The Baudelaire Orphans Escape Doom and Search for Answers in Final Season of ‘A Series of Unfortunate Events’
“A Series of Unfortunate Events” has finally reached the end of the classic series of novels penned by Daniel Handler A.K.A. Lemony Snicket. This final season of one of Netflix’s great entertainments showcases everything that has made it a true gem. It is a children’s story told with wicked humor, lots of adventure and doses of darkness. There was a time when children’s entertainment did not shy away from being dark and even express a bit of despair. “A Series of Unfortunate Events” has followed the orphaned Baudelaires as they have faced immense evils and despairing traps. Now in this final chapter they come close to finding answers about what happened to their parents, while the villains get some just desserts.
When we last saw the Baudelaires, Violet (Malina Weissman) and Klaus (Louis Hynes) were hurtling down a mountain road in a circus wagon, while the nefarious Count Olaf (Neil Patrick Harris) had taken their baby sister Sunny (Presley Smith) hostage. As the season opens the wagon flies off a cliff, plunging Violet and Klaus into the frozen woods while Olaf and his minions take Sunny up to the peak of a gigantic mountain in order to plan their next course of action. Desperate to save Sunny, Klaus and Violet bump into a troupe of wandering scouts which includes the ever so annoying Carmelita Spats (Kitana Turnbull). But they also meet a mysterious masked kid who might be able to help to find answers about the fire that killed their wealthy parents, first by using a code based on Leo Tolstoy’s “Anna Karenina.” Meanwhile Olaf is facing his own dilemma when The Man with a Beard But No Hair (Richard E. Grant) and the Woman with Hair But No Beard (Beth Grant), who were the fiend’s mentors at one point, reappear to admonish him for not having killed off the Baudelaires. Olaf of course wants the orphans’ fortunes. Unsatisfied, the Man with a Beard and the Woman with Hair might decide it could just be time to find another evil disciple.
This third season of “A Series of Unfortunate Events” indeed hurtles forward like the final book in a series that has been building up steam. Season two began with an ominous, observant tone as Klaus and Violet were thrown into a private school from hell. But now the orphans are out in the wild, on their own and having to figure out how to survive. This is the part of the story that really is all about them, after the previous seasons, which were fantastic, tended to be taken over by the colorful side characters that would parade through the plot. Now the Baudelaires take over much of the story space. But the supporting roles are still delightfully absurd and funny, like Hook-Handed Man (Usman Ally), who is tasked with watching over Sunny and does a little ice fishing with her. As always the tale is narrated by Lemony Snicket (Patrick Warburton), but playing a prominent role in the action is his sister, Kit Snicket (Allison Williams), who manages to jump off cliffs and fight bad guys while pregnant. This is also the season where Olaf, played with such perverse glee by Neil Patrick Harris, is put in his place by his mentors. Part of this season’s life lesson is that there are always bigger sharks out there. Olaf is not as powerful as we’ve been made to believe, and there is a moment where he even seems to show some sympathy for Sunny when The Man with a Beard and the Woman with Hair demand she be thrown down the cliff.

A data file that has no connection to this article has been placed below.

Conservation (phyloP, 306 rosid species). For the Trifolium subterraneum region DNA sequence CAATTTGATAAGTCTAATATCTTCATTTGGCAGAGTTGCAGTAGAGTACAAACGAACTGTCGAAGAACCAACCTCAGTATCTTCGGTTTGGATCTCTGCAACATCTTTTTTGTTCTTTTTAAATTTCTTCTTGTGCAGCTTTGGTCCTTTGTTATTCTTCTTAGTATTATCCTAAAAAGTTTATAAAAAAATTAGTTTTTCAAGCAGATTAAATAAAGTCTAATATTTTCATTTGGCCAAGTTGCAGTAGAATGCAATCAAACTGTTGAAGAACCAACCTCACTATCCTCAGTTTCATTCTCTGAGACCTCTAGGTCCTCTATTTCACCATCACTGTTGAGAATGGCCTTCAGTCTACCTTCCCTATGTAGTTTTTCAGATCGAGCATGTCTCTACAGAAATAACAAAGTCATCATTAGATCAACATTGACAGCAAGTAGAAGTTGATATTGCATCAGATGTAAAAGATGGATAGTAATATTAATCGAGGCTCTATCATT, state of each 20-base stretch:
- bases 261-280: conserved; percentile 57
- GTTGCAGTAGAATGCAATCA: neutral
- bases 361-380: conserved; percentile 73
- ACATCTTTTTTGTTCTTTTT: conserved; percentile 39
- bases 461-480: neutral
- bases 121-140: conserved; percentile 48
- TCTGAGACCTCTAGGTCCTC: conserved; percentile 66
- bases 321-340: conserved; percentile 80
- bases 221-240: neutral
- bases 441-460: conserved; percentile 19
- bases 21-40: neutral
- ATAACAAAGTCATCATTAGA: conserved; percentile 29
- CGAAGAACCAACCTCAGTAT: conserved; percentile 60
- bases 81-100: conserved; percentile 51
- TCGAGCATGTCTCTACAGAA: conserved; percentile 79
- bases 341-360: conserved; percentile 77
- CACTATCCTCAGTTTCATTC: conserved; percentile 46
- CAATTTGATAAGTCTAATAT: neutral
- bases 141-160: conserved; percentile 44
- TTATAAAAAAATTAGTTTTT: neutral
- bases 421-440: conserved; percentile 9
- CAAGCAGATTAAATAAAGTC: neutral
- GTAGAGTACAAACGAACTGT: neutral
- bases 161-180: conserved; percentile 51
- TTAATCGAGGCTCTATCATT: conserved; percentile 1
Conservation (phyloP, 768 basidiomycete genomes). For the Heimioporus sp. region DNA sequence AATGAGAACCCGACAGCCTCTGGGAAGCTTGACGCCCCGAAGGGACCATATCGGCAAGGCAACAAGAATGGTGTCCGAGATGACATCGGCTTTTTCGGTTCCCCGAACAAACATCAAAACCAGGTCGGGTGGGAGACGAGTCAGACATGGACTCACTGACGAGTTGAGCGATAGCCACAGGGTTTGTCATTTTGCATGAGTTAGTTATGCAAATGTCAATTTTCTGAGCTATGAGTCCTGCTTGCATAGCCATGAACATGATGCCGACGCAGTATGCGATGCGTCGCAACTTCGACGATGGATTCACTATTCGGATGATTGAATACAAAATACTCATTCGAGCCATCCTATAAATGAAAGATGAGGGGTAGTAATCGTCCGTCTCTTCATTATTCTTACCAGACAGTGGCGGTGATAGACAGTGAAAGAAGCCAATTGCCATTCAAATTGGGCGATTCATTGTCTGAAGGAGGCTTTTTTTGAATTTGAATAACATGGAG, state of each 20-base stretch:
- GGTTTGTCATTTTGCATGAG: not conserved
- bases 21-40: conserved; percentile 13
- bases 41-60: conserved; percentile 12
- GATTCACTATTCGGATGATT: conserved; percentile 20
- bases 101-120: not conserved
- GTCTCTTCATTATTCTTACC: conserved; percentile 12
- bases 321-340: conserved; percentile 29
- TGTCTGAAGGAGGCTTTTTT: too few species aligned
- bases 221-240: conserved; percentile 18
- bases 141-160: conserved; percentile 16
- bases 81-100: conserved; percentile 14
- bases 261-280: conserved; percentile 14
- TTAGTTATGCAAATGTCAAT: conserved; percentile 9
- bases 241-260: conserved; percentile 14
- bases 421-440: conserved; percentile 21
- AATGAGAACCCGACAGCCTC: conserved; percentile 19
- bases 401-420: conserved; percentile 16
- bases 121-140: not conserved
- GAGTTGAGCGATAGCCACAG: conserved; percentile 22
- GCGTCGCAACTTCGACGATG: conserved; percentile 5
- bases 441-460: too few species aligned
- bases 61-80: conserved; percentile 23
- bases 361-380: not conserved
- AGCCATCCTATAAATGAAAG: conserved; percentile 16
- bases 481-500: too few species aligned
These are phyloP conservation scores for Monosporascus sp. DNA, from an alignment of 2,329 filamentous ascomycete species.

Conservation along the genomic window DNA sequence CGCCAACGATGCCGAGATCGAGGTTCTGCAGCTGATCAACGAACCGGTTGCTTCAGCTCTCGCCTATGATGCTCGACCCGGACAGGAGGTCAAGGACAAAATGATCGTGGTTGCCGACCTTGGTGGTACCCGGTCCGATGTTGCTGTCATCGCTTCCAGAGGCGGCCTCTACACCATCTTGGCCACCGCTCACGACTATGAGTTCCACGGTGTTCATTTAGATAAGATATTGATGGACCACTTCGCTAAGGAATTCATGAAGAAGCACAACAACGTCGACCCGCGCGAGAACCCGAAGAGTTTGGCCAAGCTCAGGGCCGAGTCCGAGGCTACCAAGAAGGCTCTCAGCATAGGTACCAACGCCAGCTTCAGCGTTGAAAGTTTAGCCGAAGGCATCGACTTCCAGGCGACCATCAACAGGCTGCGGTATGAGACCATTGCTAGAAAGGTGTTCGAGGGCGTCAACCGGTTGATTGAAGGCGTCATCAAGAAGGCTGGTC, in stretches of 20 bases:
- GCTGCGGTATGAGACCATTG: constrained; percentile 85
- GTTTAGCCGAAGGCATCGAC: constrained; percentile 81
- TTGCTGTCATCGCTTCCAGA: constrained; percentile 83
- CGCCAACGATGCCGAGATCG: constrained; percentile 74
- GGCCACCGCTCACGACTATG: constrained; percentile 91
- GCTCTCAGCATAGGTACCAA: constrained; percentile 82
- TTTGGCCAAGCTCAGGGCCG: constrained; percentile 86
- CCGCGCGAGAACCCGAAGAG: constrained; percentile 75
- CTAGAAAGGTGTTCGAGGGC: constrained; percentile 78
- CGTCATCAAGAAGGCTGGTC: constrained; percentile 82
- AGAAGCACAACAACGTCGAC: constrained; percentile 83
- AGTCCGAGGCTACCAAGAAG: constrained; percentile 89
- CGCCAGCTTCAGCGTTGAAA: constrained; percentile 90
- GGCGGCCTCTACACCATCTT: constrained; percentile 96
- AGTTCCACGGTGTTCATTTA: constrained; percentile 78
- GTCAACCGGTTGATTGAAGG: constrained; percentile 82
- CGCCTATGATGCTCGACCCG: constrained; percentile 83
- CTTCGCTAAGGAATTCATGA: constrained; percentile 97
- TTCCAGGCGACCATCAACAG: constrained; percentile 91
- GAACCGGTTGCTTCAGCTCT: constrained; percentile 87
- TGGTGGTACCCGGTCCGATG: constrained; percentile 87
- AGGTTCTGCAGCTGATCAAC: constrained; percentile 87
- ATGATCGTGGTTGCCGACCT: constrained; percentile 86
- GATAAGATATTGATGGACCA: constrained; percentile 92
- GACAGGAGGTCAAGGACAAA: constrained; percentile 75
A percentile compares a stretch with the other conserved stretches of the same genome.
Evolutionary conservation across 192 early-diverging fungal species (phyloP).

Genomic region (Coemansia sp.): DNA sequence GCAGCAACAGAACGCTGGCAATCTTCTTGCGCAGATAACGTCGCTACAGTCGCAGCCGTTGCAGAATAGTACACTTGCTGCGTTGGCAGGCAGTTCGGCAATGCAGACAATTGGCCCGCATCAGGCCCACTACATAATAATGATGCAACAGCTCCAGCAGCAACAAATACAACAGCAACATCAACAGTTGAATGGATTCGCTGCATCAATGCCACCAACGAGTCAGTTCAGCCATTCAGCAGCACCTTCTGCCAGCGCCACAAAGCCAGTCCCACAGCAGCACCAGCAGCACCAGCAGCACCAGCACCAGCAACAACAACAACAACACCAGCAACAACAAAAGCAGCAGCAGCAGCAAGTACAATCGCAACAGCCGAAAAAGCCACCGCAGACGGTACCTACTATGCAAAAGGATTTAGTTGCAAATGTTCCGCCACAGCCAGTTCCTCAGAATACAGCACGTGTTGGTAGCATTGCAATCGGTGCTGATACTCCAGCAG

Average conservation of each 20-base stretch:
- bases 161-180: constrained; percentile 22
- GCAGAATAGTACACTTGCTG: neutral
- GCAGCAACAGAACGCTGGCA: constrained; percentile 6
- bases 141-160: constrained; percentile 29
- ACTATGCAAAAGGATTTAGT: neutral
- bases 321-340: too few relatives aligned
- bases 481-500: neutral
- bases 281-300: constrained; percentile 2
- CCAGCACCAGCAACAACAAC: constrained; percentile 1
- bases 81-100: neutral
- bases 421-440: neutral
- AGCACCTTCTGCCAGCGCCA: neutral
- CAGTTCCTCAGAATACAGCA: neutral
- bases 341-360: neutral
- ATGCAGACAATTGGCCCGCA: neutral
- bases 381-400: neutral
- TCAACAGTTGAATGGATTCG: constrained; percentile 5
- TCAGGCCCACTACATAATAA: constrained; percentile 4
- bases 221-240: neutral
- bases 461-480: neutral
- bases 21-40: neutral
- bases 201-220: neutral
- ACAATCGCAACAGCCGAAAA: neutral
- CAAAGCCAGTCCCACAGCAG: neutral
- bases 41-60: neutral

In classic final chapter fashion, season three also features the return of quite a few characters, nearly everyone the orphans have run across in their long journey. A final court battle will ensue, set in a hotel, where notables like Tony Hale, Joan Cusack, and Patrick Breen return as it must be decided who is truly responsible for all of the chaos and carnage of the last two seasons, Olaf or the Baudelaires. There are also some great set pieces to finish off the series including an underwater submarine adventure complete with sea monsters. But the show never loses the intelligence of the novels, using sly humor to promote the need for reading. When one character mentions that avid readers tend to be less evil, the unbearable Carmelita doses off murmuring that she only watches network TV (a possible dig from Netflix?). During the big, final trial, Sunny murmurs “Scalia” when discussing how the trial judges are interpreting the situation.
One of the joys of “A Series of Unfortunate Events” is that it has both hope and just enough darkness to help younger viewers explore how life isn’t always pretty. The Baudelaires are constantly facing moments of happiness suddenly brought down by moments of sheer hopelessness. This is a world where there are good people like the Baudelaires, and then there are the Carmelitas who will cheerfully throw someone off a cliff. One of the driving themes too is that the adults are not always right, and can be prone to be worse than the kids when it comes to being cruel and selfish. Olaf doesn’t mind keeping a baby hostage to get his money, while in another episode the Baudelaires are almost blocked from urging blindfolded people from escaping a fire due to some absurd law.
Do the Baudelaires discover the truth about their parents? If you have read the books then you know, and if you haven’t then it would not be fair to spoil. “A Series of Unfortunate Events” ends just where it should, at the point where the source material itself closes. Now available to be viewed as a whole we can appreciate its boundless creativity, savage humor and more importantly, the lessons in the tale which are just as meaningful for adults as for its intended, younger audience.
“A Series of Unfortunate Events” season three premieres Jan. 1 on Netflix.